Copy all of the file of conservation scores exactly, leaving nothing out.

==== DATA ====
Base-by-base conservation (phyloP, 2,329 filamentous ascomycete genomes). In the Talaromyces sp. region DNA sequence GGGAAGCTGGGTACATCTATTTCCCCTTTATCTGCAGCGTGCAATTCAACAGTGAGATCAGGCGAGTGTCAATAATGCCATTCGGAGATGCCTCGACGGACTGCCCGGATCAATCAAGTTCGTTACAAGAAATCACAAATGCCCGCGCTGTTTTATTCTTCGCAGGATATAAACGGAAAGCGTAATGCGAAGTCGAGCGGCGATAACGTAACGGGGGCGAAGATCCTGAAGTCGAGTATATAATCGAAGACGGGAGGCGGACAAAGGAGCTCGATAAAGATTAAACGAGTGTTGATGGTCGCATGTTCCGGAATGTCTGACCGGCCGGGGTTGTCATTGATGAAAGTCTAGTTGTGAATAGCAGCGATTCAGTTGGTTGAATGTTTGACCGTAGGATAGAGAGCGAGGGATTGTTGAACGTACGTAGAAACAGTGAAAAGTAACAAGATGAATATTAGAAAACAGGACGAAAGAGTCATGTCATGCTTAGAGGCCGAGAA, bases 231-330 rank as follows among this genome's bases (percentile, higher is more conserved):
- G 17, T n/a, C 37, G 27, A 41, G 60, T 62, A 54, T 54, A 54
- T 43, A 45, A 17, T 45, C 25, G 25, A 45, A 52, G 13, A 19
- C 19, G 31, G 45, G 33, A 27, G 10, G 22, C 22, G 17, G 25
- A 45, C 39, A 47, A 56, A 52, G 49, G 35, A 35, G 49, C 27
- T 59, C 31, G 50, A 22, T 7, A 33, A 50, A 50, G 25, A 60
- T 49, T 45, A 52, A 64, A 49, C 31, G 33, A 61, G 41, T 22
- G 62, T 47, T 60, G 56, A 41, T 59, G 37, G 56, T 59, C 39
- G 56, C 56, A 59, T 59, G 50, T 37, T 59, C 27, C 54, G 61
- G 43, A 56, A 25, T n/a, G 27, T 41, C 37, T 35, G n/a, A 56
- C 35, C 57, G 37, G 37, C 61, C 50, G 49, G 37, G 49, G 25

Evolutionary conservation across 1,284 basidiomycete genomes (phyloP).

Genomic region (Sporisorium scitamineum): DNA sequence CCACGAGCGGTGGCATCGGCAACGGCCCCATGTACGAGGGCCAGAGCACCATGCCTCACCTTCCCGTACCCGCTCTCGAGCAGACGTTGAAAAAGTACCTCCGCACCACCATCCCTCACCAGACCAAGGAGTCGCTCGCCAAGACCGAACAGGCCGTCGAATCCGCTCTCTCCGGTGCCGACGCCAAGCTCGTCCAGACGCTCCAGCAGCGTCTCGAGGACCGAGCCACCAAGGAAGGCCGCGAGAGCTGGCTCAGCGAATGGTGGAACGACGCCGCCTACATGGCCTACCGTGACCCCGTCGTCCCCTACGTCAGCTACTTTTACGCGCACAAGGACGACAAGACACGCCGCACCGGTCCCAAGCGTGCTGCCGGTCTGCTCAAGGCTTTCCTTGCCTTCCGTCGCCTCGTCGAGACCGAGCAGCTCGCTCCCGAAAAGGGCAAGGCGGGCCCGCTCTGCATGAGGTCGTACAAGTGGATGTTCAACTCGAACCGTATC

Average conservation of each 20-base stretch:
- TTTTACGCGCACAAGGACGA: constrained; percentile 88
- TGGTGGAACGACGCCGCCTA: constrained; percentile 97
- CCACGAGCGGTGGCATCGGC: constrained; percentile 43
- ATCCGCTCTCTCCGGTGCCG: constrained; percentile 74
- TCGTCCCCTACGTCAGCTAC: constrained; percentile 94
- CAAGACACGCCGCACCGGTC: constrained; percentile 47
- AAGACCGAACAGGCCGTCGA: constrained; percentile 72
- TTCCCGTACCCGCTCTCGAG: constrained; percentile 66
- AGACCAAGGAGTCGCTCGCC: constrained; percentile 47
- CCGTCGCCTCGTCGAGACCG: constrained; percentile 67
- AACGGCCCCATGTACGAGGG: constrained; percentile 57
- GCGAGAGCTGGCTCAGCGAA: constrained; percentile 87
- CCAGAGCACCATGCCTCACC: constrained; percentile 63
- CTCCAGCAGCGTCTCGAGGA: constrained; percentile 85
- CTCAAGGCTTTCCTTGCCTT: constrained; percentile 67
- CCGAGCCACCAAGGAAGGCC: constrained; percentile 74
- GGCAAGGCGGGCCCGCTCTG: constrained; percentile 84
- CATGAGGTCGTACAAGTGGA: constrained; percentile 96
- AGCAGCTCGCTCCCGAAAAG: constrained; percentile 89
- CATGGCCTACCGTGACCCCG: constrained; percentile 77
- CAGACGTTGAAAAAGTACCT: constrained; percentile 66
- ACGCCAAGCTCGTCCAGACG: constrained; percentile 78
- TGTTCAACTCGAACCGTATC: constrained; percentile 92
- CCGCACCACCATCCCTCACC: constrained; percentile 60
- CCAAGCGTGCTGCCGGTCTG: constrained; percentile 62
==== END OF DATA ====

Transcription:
Base-by-base conservation (phyloP, 2,329 filamentous ascomycete genomes). In the Talaromyces sp. region DNA sequence GGGAAGCTGGGTACATCTATTTCCCCTTTATCTGCAGCGTGCAATTCAACAGTGAGATCAGGCGAGTGTCAATAATGCCATTCGGAGATGCCTCGACGGACTGCCCGGATCAATCAAGTTCGTTACAAGAAATCACAAATGCCCGCGCTGTTTTATTCTTCGCAGGATATAAACGGAAAGCGTAATGCGAAGTCGAGCGGCGATAACGTAACGGGGGCGAAGATCCTGAAGTCGAGTATATAATCGAAGACGGGAGGCGGACAAAGGAGCTCGATAAAGATTAAACGAGTGTTGATGGTCGCATGTTCCGGAATGTCTGACCGGCCGGGGTTGTCATTGATGAAAGTCTAGTTGTGAATAGCAGCGATTCAGTTGGTTGAATGTTTGACCGTAGGATAGAGAGCGAGGGATTGTTGAACGTACGTAGAAACAGTGAAAAGTAACAAGATGAATATTAGAAAACAGGACGAAAGAGTCATGTCATGCTTAGAGGCCGAGAA, bases 231-330 rank as follows among this genome's bases (percentile, higher is more conserved):
- G 17, T n/a, C 37, G 27, A 41, G 60, T 62, A 54, T 54, A 54
- T 43, A 45, A 17, T 45, C 25, G 25, A 45, A 52, G 13, A 19
- C 19, G 31, G 45, G 33, A 27, G 10, G 22, C 22, G 17, G 25
- A 45, C 39, A 47, A 56, A 52, G 49, G 35, A 35, G 49, C 27
- T 59, C 31, G 50, A 22, T 7, A 33, A 50, A 50, G 25, A 60
- T 49, T 45, A 52, A 64, A 49, C 31, G 33, A 61, G 41, T 22
- G 62, T 47, T 60, G 56, A 41, T 59, G 37, G 56, T 59, C 39
- G 56, C 56, A 59, T 59, G 50, T 37, T 59, C 27, C 54, G 61
- G 43, A 56, A 25, T n/a, G 27, T 41, C 37, T 35, G n/a, A 56
- C 35, C 57, G 37, G 37, C 61, C 50, G 49, G 37, G 49, G 25

Evolutionary conservation across 1,284 basidiomycete genomes (phyloP).

Genomic region (Sporisorium scitamineum): DNA sequence CCACGAGCGGTGGCATCGGCAACGGCCCCATGTACGAGGGCCAGAGCACCATGCCTCACCTTCCCGTACCCGCTCTCGAGCAGACGTTGAAAAAGTACCTCCGCACCACCATCCCTCACCAGACCAAGGAGTCGCTCGCCAAGACCGAACAGGCCGTCGAATCCGCTCTCTCCGGTGCCGACGCCAAGCTCGTCCAGACGCTCCAGCAGCGTCTCGAGGACCGAGCCACCAAGGAAGGCCGCGAGAGCTGGCTCAGCGAATGGTGGAACGACGCCGCCTACATGGCCTACCGTGACCCCGTCGTCCCCTACGTCAGCTACTTTTACGCGCACAAGGACGACAAGACACGCCGCACCGGTCCCAAGCGTGCTGCCGGTCTGCTCAAGGCTTTCCTTGCCTTCCGTCGCCTCGTCGAGACCGAGCAGCTCGCTCCCGAAAAGGGCAAGGCGGGCCCGCTCTGCATGAGGTCGTACAAGTGGATGTTCAACTCGAACCGTATC

Average conservation of each 20-base stretch:
- TTTTACGCGCACAAGGACGA: constrained; percentile 88
- TGGTGGAACGACGCCGCCTA: constrained; percentile 97
- CCACGAGCGGTGGCATCGGC: constrained; percentile 43
- ATCCGCTCTCTCCGGTGCCG: constrained; percentile 74
- TCGTCCCCTACGTCAGCTAC: constrained; percentile 94
- CAAGACACGCCGCACCGGTC: constrained; percentile 47
- AAGACCGAACAGGCCGTCGA: constrained; percentile 72
- TTCCCGTACCCGCTCTCGAG: constrained; percentile 66
- AGACCAAGGAGTCGCTCGCC: constrained; percentile 47
- CCGTCGCCTCGTCGAGACCG: constrained; percentile 67
- AACGGCCCCATGTACGAGGG: constrained; percentile 57
- GCGAGAGCTGGCTCAGCGAA: constrained; percentile 87
- CCAGAGCACCATGCCTCACC: constrained; percentile 63
- CTCCAGCAGCGTCTCGAGGA: constrained; percentile 85
- CTCAAGGCTTTCCTTGCCTT: constrained; percentile 67
- CCGAGCCACCAAGGAAGGCC: constrained; percentile 74
- GGCAAGGCGGGCCCGCTCTG: constrained; percentile 84
- CATGAGGTCGTACAAGTGGA: constrained; percentile 96
- AGCAGCTCGCTCCCGAAAAG: constrained; percentile 89
- CATGGCCTACCGTGACCCCG: constrained; percentile 77
- CAGACGTTGAAAAAGTACCT: constrained; percentile 66
- ACGCCAAGCTCGTCCAGACG: constrained; percentile 78
- TGTTCAACTCGAACCGTATC: constrained; percentile 92
- CCGCACCACCATCCCTCACC: constrained; percentile 60
- CCAAGCGTGCTGCCGGTCTG: constrained; percentile 62